Life happens. One minute you’re coasting towards graduation, ready to take on the world. The next, you’ve lost your job or haven’t been able to find one in your field and you can’t afford the rent any more. If you’re lucky, your parents are both willing and able to let you move back in and regroup before you go back out into the world to live on your own.
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You’re grateful – you don’t want to take advantage of your parents. When this happens, make the transition smoother by writing down on paper what the terms of your time at home will be, much like a lease. Put down how long you intend to be there, if you’ll pay, and what your responsibilities will be while you’re back home.
“Make things as formal as possible. Don’t just rely on a handshake agreement,” says Anthony D. Criscuolo, a Florida-based Certified Financial Planner. “Each party may have an expectation of how the deal will work, but those expectations may be very different if not discussed openly, so communication and writing out the terms is important.”
Also crucial: Make sure you have a frank conversation with your parents before you move in about what their financial situation looks like and how much stress you’ll be putting on them. You want to make this as easy and painless as possible for them.
“Don’t be afraid to be the one to ask tough but caring questions about how helping you might fit into their monthly budget or long-term plans,” says Criscuolo. “And don’t be stingy with the details of your own situation, which may make your parents or other family member assume the worst needlessly.”
If need be, have a neutral third party present when you agree to the terms. Being as honest as you can will make the transition smoother, and will hopefully help prevent resentment down the road. So be up front about your situation, both career- and finance-wise.
“It’s harder for a parent to accept you back into their home if they have no idea what your situation is other than the fact that you say you have a need,” says Jeff White, financial analyst at FitSmallBusiness.com. “Then there could be frustrations every time they see you spending money on things that are ‘extras’ instead of needs. They may think you’re just taking advantage of their kindness.”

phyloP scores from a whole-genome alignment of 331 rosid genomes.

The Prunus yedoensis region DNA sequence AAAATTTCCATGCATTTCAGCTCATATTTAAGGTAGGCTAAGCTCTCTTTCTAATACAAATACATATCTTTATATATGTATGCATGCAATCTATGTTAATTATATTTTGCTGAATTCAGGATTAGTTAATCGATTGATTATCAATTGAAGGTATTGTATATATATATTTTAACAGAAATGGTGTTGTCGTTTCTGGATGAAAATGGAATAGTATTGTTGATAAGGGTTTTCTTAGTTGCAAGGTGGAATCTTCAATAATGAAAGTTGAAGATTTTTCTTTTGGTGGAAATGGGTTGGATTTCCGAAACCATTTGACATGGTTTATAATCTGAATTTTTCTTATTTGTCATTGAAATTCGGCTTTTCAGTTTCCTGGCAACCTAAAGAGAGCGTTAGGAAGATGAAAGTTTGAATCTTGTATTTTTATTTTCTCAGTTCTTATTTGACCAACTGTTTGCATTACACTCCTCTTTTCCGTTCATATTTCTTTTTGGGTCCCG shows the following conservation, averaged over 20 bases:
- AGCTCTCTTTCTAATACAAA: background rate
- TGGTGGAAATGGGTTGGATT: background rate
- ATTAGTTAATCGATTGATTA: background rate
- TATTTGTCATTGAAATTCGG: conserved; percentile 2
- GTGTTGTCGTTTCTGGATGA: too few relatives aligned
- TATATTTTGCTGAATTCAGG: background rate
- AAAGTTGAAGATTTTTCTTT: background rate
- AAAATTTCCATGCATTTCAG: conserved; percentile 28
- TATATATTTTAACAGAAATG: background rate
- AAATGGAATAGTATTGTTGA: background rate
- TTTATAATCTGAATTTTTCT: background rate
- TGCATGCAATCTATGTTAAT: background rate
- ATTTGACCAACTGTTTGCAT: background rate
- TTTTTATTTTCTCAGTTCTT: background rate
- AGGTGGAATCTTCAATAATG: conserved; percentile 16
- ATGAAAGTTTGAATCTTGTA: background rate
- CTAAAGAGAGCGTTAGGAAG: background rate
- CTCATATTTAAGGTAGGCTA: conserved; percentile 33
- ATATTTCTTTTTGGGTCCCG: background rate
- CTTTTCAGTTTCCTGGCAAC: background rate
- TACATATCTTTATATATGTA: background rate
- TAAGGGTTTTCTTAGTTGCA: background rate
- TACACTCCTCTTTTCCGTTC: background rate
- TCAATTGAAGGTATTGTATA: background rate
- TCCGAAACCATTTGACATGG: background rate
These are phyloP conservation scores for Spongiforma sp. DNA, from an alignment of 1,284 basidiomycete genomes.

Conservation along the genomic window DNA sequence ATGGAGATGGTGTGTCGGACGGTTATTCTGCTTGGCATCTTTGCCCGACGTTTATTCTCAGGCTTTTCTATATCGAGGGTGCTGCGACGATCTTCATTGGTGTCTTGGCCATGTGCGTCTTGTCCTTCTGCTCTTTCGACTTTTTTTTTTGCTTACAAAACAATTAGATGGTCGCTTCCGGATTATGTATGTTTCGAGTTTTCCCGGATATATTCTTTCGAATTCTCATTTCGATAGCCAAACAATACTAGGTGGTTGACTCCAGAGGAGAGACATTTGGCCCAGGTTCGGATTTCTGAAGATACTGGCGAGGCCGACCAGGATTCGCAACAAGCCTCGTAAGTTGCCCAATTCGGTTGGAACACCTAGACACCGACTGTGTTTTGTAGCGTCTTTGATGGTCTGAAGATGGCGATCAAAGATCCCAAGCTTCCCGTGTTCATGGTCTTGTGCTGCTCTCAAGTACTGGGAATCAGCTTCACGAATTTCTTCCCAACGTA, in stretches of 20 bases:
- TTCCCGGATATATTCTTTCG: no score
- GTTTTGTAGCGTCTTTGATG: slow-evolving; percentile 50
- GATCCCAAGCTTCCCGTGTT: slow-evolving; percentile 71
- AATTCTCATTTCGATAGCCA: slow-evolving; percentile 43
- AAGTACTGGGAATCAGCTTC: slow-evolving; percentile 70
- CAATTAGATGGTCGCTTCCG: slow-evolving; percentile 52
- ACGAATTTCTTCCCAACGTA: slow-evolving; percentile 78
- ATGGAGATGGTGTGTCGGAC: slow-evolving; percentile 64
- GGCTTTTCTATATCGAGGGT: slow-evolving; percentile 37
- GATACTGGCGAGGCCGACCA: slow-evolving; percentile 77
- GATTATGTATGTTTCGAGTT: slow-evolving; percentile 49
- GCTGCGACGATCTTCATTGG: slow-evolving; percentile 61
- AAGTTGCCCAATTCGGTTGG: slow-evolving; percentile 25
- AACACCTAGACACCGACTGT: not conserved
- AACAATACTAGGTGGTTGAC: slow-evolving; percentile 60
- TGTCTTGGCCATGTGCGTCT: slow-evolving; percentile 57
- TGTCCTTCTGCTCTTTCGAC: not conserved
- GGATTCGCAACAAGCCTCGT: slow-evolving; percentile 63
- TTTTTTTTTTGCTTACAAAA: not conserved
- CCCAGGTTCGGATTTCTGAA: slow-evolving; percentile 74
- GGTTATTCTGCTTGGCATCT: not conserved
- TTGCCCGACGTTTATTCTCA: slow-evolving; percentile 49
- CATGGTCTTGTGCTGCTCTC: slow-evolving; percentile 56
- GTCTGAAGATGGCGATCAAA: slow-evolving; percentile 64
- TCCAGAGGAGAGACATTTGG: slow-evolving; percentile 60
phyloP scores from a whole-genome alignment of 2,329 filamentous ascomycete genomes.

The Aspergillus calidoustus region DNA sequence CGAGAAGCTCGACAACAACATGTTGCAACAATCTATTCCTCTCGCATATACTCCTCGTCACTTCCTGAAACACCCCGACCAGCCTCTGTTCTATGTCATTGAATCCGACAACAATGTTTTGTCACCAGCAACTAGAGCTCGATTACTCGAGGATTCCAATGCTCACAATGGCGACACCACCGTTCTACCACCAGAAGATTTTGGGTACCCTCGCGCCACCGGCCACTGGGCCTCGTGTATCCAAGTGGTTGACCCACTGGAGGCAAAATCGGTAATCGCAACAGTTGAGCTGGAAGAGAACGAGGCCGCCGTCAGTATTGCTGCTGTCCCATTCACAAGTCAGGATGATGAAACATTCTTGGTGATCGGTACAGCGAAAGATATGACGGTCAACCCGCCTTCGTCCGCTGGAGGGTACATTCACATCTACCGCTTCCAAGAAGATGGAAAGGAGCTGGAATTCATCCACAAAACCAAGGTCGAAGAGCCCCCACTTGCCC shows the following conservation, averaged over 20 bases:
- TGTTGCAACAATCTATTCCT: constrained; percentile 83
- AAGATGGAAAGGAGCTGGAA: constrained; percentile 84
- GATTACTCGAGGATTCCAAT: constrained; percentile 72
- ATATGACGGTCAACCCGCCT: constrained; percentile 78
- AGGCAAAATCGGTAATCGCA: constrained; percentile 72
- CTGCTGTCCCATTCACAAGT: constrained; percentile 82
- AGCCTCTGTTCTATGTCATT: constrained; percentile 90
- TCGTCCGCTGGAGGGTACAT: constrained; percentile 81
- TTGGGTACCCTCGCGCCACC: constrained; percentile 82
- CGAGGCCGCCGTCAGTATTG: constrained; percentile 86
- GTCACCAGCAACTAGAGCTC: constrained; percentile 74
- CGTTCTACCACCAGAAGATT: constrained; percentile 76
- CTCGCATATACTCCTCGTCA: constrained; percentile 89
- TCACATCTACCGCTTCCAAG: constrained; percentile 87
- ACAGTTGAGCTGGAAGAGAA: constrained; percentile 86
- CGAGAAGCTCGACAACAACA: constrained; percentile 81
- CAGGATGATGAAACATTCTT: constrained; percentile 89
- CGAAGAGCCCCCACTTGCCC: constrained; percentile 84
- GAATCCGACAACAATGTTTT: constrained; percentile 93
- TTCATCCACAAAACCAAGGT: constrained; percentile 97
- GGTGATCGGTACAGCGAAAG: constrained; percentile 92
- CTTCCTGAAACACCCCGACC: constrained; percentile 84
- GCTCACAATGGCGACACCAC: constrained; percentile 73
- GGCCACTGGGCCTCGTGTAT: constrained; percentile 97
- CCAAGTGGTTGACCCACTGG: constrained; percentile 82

Provide Your Parents With Your Move-Out Plan
Here are some other tips from Jeff Proctor, owner of DollarSprout:
- Make it clear that this is a temporary solution.
- Provide a clear plan for getting back on your feet. For example, explain to your parents how you will improve your earning situation, how you will change your budget, how long you plan to stay, and so on.
- Set a firm goal date for either a) moving back out or b) re-evaluating how to get it together.
Laura Boedges, a wealth adviser at HighTower St Louis, is largely in agreement, adding that it’s important to take time to regroup, but also work to get your finances in order while you have something like a safety net.
Make the most of your time at home by prioritising debt repayment and so on. If your parents don’t want rent, take the initiative to save that money in a separate account.
“Make an agreement with your parents about what you will do to contribute to the household while you are there,” says Boedges. “Offer to pay rent or to cover the cost of monthly utilities.”
Most importantly, “be respectful of your folks,” says Boedges. “Keep your agreements. They have given you a respite.”
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